Sleep Apnea, Concussions and Dementia in the NFL

There's been a lot of media coverage recently about the high incidence of dementia in retired NFL pros. One report using a phone survey of retired NFL players revealed that the incidence of dementia or memory-related problems was 19 times higher than normal for men ages 30 to 49. Repeated head trauma is thought to create conditions that significantly increases the chances of developing dementia. A number of states are even enacting legislation that sets certain criteria for removing high school football players after any head injury with prompt and proper medical evaluation.

While these concerns are legitimate, I think the NFL officials are missing a very important piece of the puzzle, and that's the very high incidence of obstructive sleep apnea in current and retired pro football players. One recent Mayo Clinic study showed that 60% of all retired linemen and 46% of all other positions were found to have significant obstructive sleep apnea. Amongst active players in 2003, the overall numbers were 14% and 34% with linemen.


If you look at what happens to the brain with repeated episodes of hypoxia during apneas, then you'll see that the implications are profound. Untreated patients with sleep apnea are found to have multiple areas of dead or non-functioning brain tissues. Another similar study showed multiple areas of microscopic strokes, called lacunar infarcts. Chronic hypoxia in mice resulted in brain biopsy studies revealing amyloid plaques (similar to what we see with Alzheimer's disease). 


So with this logic, it makes sense that repeated concussions in someone with untreated obstructive sleep apnea is more likely to suffer from the cumulative effects of head trauma compared with someone without sleep apnea. As with everything else in medicine, diseases never exist alone in a vacuum. It would be interesting if they did a study looking at the incidence of obstructive sleep apnea in these ex-players with dementia. I'm willing to bet a very high percentage will have undiagnosed obstructive sleep apnea. Another, more costly and ambitious study would be to screen all current NFL players for sleep apnea and follow them for years (or decades) while undergoing proper treatment, measuring their rate of progression to developing dementia.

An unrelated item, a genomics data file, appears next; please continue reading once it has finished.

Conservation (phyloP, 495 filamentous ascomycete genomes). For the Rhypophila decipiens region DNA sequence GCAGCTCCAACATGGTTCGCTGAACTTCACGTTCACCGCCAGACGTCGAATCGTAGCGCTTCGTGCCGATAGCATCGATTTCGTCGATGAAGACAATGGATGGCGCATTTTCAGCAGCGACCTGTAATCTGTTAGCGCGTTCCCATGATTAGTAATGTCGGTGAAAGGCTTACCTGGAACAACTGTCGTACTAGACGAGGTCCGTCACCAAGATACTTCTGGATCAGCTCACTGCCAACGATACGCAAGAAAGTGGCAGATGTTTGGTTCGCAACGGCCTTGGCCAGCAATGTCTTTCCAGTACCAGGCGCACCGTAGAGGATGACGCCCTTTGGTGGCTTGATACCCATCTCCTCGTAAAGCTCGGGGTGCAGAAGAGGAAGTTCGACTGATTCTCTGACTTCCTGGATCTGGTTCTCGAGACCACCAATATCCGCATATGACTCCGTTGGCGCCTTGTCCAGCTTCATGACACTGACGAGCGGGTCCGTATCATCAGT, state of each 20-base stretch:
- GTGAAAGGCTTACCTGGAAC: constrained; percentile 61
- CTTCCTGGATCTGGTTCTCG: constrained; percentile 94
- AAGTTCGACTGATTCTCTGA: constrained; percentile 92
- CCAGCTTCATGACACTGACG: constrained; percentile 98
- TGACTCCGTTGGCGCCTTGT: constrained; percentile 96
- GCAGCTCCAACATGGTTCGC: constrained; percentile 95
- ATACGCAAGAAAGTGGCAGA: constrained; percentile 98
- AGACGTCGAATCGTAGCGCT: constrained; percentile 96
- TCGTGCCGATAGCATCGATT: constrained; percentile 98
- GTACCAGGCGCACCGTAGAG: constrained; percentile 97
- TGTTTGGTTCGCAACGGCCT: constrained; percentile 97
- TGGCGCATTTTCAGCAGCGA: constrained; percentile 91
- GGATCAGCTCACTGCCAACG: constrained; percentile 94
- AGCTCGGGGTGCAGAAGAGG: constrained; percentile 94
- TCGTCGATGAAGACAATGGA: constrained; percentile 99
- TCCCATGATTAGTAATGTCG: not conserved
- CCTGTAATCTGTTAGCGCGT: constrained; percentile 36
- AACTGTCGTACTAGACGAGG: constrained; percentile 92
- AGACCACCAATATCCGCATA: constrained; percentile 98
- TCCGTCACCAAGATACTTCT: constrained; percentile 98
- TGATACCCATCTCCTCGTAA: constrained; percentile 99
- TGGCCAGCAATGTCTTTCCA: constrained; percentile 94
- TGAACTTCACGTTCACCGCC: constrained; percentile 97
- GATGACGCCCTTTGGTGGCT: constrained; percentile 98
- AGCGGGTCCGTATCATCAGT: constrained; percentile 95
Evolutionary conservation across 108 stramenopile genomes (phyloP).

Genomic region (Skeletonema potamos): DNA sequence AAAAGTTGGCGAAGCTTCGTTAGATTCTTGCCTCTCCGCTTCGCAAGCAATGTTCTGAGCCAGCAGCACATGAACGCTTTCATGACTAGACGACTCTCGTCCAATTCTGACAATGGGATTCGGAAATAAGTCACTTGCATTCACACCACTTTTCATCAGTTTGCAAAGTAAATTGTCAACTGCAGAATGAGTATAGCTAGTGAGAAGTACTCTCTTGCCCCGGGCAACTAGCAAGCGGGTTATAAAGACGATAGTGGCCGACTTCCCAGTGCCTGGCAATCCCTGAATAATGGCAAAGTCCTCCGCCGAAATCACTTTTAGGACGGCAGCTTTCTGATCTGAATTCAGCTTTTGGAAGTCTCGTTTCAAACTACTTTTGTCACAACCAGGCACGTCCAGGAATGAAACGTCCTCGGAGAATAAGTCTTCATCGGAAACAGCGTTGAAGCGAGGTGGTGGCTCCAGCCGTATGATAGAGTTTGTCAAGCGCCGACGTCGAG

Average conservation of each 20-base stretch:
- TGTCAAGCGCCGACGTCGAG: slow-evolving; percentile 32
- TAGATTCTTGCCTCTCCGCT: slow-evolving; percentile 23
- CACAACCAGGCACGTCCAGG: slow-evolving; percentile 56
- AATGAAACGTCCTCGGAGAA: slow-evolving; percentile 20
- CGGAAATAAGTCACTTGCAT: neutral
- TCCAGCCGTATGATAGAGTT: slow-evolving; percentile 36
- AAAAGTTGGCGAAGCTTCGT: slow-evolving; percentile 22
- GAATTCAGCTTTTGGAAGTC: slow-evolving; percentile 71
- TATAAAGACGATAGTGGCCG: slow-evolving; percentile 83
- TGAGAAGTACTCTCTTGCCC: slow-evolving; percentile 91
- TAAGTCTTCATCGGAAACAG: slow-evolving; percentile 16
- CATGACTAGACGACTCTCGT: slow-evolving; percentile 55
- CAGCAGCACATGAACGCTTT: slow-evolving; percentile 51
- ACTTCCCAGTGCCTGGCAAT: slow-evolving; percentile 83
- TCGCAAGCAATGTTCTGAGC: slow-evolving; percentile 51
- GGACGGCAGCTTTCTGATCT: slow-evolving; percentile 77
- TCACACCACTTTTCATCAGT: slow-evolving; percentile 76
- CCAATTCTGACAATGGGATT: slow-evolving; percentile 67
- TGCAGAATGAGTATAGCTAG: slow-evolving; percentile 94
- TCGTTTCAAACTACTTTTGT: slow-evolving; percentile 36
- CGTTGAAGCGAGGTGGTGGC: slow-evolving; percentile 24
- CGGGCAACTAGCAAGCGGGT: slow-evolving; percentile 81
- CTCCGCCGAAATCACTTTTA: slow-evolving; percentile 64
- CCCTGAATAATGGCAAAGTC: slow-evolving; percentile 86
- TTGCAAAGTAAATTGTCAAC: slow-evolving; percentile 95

What do you think about this issue? Should be continue treating medical conditions in isolation, or look at other co-morbid conditions that can aggravate the original diagnosis? Please enter your comments in the text area below.

Please note: I reserve the right to delete comments that are offensive or off-topic.

Leave a Reply

Your email address will not be published. Required fields are marked *

This site uses Akismet to reduce spam. Learn how your comment data is processed.

3 thoughts on “Sleep Apnea, Concussions and Dementia in the NFL

  1. The answer seems so obvious. Since learning about the prevalence and seriousness of CPAP, I am reading dozens of medical studies which reach conclusions without ever controlling for SDB. If they did control for SDB, I think the majority of the studies would reach different conclusions.
    Dr. Park, You are doing a great job to create awareness. I am sure many of us who suffered from undiagnosed sleep apnea for years are reading your book and articles. I just hope medical professionals are also reading them.

  2. As a  mid 5o's guy who played and received multiple concusions while playing football and rugby… I've presented with many of these symptoms and combination of conditions,study in  this is an area is needed…

  3. I have OSA as well as central apnea that I am treating with BiPAP. Before the BiPAP I was using an oral appliance and was having several headaches. I was hit by a truck on the way to work last summer in 2010 but I did not hit my head. Afterwards I had and are still having mind fog symptoms. I have been trying to figure out whether the apnea in combination with the shock of the accident has led to my continued brain fog.